Even as eloquently explained as you did, Ann, on a clear day I can see this new process will be a door to more problems creeping up! Heck! Even on a day as dark and gray as this one, still see the same issues. It won’t happen in all cases but there could be a lot of contracts in jeopardy the second time around. At least one of the contract principals was probably nervous about signing a contract the first time around. With so much time to think it over, well, I can see the “I’m not going through with this” illness setting in without a cure at the second signing! Good luck, agents! You deserve every penny your earn! Difficult as this may make the closing process, it’s good to know Broker Support and Metro’s “Legal Eagles” are there to back you up!

  3. Leslie Flint Says:

    So-if we just “go along” with this charade (because what “choice” do we have if we want to close the transaction) They can get their incentives-without speeding up the process-.
    In other words, what’s the incentive to speed up the process if agents are “willing” to convince everyone involved to sign new contracts when the bank gets around to responding?

    If we do this-we might win the battle but haven’t we lost the war?

  4. Feder Joseph Says:

    Anne, I was told by a co agent that this effects the lender initiated short sales in their understanding, not the regualar short sales where the owner seller decides to short sale their property because they cant make payments. HAFA incentives will be given if the bank contacts the owner because they are behind and tells them to short sale the property. Can you talk more on this to clear some of this up?

  5. Deborah Gaither Realtor Delivering On The Promise Says:

    I agree with Leslie regarding the seller’s lender gaining their incentives without compliance, with this change they are imposing.
    They can continue their charade without consequence.
    This new rule impedes any progress made for sellers and agents to get the property under contract in a timely manner to avoid the problems faced marketing a short sale, and keeping a buyer from walking away.
    Thanks for sharing the new stipulation for the contract.

    • ann bone Says:

      It does seem ironic that the lenders who were defrauded by less than truthful sales documents a few years ago are apparently so quick to think of this as a valid strategy to accomplish their own goals.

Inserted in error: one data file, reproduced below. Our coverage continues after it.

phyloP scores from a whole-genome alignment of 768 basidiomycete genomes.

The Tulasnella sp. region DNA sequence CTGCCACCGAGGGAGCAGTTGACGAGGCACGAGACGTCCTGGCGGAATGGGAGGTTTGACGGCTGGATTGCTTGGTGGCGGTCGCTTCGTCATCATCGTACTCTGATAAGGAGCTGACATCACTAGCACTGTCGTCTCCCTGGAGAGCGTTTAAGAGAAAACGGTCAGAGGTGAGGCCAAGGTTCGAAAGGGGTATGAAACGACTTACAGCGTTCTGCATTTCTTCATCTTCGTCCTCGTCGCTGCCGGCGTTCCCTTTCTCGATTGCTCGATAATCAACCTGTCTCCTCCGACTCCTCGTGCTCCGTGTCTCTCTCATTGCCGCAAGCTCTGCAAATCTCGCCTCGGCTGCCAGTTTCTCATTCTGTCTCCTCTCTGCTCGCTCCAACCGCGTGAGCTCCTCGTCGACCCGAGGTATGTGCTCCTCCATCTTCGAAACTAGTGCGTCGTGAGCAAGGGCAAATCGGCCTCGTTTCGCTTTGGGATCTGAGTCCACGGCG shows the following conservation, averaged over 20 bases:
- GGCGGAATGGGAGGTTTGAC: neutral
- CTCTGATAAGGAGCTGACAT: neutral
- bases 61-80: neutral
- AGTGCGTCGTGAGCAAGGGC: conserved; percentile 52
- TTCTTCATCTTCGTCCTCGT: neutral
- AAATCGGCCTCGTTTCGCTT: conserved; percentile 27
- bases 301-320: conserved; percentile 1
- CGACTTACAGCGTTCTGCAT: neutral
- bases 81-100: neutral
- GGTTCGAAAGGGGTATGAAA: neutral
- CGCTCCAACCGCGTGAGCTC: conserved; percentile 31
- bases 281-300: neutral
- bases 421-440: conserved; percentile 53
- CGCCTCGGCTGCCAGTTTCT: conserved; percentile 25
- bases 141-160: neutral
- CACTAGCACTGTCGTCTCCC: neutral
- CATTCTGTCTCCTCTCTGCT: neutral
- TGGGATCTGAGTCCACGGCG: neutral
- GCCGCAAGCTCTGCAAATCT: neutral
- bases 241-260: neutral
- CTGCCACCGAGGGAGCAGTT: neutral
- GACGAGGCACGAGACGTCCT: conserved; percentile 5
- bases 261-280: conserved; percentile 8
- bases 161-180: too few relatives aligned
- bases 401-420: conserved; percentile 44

Several years ago, Broker Support constructed similar language for contracts in which the parties wanted to increase the sales price to match a questionable appraisal. When the parties balked at the language, we knew that we had flushed out probably fraud.

  6. Dennis Doll Says:

    My concern is what the date changes will do to someone who is expecting the tax credit. These buyers went binding before April 30, 2010 but now that could change!
    Won’t this change cause problems there?

    • ann bone Says:

      YES!! Big problem. Although I wasn’t thinking of this scenario when I blogged weeks ago, this is yet another reason for buyers to have avoided short sales if the ITC was the buyer’s goal.

  7. Addie Jackson Says:

    I find myself in this secenario waiting for the title not being cleared before the house was put up for a short sale, contracts and agreements dated April 29, 2010 made, mortgage loan approved and now find out that seller is in bankruptcy court and 2 HOA liens and I am tryin to close by June 30. I hooe no one is playing games or being lack in this job to assure that this transaction go as agreed. Any suggestions??

    • ann bone Says:

      Addie,

      You have my sympathies. I actually blogged, preached and begged our agnts NOT to take any buyers to short sale properties who were trying to get the $8,000 or the $6,500 ITC’s. Too much is in the seller’s court to control on a short sale.

      Suggestions would be to inquire of the seller’s bankruptcy trustee whether this property can be released from the bankruptcy. Since there will be no proceeds for the seller, there is no money for the trustee to be concerned with.
      the HOA liens will have to be paid by someone – the seller, the seller’s lender or even you, but they must be paid in order to convey what we call good and marketable title.
      Showing your contract and the info you have about these impediments to your attorney would also be my suggestion. Good luck.